The active Greek diaspora in the United States is dwindling and it must be stopped. Supporters of the generation that played such an important role after the Turkish invasion of Cyprus in 1974 have either ceased to actively participate in public life or have died. The generation that matured and gained clout with the appointment of Mike Dukakis in 1988 has also aged and is no longer as influential as it once was. The number of Greek Americans who still feel connected to Greece is declining year by year, which is only natural given how many younger generations are marrying outside the community and how their Greek identity gradually fades.
The Church, for its part, seems to be going through a deep crisis which could have unpleasant consequences. Bad choices and autocratic attitudes have sparked reactions that could lead to anything. And this comes at a time when the number of ceremonies performed by the Greek Orthodox Church is declining and the need to highlight the Greek identity of the Church or even to fly the Greek flag outside the churches during ceremonies is often considered unnecessary.
Yet Greece did not plan or pursue a long-term policy aimed at keeping Hellenism alive in the United States and bringing Greek-Americans closer to their homeland. Cultivating relationships and networks with influential Greek Americans is vital and should not be underestimated – but it is not enough.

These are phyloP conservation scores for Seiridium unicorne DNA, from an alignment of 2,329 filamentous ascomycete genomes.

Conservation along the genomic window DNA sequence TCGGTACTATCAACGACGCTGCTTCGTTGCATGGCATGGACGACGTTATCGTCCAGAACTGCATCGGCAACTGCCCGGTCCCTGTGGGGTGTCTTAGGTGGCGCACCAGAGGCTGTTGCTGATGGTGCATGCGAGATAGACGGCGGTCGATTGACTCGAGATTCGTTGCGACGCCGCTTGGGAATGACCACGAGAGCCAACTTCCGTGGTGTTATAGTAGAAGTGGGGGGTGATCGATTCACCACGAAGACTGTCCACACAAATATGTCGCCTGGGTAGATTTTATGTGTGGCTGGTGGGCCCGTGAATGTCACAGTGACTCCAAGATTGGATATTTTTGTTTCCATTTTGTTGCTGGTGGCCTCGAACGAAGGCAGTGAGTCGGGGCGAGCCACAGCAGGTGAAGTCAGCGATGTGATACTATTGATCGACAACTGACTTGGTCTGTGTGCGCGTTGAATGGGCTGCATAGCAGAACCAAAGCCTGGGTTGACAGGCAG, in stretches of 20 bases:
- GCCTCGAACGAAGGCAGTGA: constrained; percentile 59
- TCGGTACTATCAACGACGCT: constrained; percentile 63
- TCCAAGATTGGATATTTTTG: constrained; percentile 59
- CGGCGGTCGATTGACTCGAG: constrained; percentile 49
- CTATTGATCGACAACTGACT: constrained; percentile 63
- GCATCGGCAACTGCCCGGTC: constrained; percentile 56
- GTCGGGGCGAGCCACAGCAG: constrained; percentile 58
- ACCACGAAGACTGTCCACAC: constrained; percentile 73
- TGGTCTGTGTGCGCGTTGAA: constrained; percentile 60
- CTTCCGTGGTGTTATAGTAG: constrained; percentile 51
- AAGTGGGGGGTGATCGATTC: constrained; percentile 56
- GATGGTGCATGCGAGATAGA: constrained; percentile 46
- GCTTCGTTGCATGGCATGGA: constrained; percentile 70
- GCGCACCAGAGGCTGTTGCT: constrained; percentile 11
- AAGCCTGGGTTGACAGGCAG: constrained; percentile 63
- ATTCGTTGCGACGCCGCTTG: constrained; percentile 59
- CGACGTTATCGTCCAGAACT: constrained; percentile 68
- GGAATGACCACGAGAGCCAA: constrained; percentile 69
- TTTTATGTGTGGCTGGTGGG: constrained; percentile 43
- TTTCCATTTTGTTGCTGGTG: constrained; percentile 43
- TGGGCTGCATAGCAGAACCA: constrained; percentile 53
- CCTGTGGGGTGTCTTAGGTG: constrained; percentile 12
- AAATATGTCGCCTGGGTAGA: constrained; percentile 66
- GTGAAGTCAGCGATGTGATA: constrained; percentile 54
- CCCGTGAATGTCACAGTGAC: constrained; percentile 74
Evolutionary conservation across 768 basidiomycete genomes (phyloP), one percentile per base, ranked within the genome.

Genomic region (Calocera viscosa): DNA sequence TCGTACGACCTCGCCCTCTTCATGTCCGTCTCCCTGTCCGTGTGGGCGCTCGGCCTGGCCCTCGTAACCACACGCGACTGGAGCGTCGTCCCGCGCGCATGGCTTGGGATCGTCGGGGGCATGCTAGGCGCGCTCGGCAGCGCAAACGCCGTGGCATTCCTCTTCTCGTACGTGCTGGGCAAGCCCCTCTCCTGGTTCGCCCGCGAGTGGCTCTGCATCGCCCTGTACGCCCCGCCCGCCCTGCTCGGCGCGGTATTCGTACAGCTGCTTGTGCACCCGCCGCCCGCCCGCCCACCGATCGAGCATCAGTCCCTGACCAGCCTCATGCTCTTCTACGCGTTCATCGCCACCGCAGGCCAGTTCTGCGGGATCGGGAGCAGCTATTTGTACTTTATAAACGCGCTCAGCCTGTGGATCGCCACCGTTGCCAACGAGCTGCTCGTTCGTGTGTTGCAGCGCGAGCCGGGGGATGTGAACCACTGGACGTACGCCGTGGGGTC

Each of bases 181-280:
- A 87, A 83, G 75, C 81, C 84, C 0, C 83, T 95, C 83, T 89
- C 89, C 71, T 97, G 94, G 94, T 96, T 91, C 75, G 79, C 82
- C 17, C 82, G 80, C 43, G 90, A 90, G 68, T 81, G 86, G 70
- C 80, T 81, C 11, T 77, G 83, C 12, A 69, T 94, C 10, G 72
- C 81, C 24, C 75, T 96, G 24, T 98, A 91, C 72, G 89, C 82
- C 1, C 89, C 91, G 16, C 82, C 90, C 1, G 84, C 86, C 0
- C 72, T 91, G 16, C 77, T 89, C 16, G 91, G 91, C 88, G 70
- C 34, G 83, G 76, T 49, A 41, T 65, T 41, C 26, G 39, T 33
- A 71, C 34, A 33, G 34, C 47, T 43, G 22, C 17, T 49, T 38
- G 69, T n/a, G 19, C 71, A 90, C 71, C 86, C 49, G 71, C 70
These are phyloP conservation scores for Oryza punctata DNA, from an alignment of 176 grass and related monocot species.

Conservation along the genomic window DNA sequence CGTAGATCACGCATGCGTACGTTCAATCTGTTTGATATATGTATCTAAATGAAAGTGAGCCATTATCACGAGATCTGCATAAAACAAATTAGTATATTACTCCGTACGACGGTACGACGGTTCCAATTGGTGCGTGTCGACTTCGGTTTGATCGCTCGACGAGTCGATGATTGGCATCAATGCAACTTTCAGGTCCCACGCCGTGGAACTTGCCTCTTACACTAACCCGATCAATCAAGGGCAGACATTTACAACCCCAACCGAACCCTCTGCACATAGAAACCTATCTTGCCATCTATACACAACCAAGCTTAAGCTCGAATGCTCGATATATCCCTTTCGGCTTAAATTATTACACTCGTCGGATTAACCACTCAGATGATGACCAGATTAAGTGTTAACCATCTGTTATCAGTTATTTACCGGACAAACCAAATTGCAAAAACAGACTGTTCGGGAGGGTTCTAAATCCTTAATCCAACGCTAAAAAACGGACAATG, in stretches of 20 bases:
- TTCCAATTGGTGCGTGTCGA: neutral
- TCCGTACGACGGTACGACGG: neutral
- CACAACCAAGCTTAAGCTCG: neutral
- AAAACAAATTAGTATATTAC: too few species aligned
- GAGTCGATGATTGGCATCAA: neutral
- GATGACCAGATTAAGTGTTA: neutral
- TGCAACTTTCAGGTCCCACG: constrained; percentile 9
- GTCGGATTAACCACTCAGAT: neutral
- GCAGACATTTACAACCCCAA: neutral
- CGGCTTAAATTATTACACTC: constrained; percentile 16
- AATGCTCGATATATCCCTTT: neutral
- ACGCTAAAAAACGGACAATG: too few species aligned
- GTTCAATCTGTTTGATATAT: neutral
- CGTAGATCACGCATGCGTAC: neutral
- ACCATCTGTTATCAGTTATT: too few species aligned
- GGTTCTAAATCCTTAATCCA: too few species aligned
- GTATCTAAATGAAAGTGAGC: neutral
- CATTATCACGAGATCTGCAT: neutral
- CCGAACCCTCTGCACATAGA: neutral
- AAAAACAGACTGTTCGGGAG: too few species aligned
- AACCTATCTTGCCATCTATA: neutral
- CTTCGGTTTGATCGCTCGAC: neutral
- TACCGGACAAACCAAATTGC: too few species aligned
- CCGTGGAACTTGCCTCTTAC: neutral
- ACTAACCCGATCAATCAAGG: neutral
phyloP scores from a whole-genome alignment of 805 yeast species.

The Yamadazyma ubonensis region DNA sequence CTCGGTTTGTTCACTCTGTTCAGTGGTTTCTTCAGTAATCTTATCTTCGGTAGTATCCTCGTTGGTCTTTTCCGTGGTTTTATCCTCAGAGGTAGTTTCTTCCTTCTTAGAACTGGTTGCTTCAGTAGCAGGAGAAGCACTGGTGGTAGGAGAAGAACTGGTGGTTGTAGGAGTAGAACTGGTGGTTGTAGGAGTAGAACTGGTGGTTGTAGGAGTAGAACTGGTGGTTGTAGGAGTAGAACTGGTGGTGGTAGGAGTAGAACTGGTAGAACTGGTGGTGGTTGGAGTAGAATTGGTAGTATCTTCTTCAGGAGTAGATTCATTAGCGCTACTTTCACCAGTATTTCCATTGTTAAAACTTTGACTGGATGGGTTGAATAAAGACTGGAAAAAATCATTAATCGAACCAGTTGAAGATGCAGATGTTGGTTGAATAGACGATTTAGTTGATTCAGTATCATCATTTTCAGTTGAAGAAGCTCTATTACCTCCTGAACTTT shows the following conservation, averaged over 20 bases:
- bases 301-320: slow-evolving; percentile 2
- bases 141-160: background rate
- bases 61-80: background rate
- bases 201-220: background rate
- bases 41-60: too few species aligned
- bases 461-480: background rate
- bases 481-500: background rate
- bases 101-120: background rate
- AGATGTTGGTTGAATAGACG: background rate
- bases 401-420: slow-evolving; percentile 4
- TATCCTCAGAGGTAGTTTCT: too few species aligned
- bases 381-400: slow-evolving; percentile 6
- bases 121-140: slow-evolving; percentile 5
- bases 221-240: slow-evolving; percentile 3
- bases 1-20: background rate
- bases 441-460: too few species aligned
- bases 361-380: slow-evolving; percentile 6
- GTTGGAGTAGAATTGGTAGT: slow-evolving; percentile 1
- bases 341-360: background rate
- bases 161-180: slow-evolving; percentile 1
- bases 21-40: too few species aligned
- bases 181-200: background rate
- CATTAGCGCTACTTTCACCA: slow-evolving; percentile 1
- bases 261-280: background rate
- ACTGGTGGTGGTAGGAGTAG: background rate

Sometimes it has the opposite effect. Some of the professional or prominent Greek Americans who congregate in the lobbies of central hotels are there only to score good deals, but in the “American Uncle” way who wants everything to be cheap. They use their influence only to “sell” access to American decision-makers.
We must move forward. Greece in 2023 is much more accessible and popular among younger generations of Greek Americans, even those in the second or third generation. They love it here. Some even have the courage to invest. We need to start planning for the future. For example, how will the Greek language be preserved among the younger members of the community? How can we build on existing programs for young people from the diaspora to come to Greece to study, attend summer camps or do an internship in a company?
These are not issues that only the state can resolve. Foundations and the private sector also have a role to play. The results will be amazing once there is a plan and it is implemented.
Greece needs it. It needs it because it needs a little “air” from America, but it also needs a new generation that cares deeply and actively about Greece, understands it and defends it. where it needs to be defended. Not at social gatherings and parties, but in a professional and efficient manner.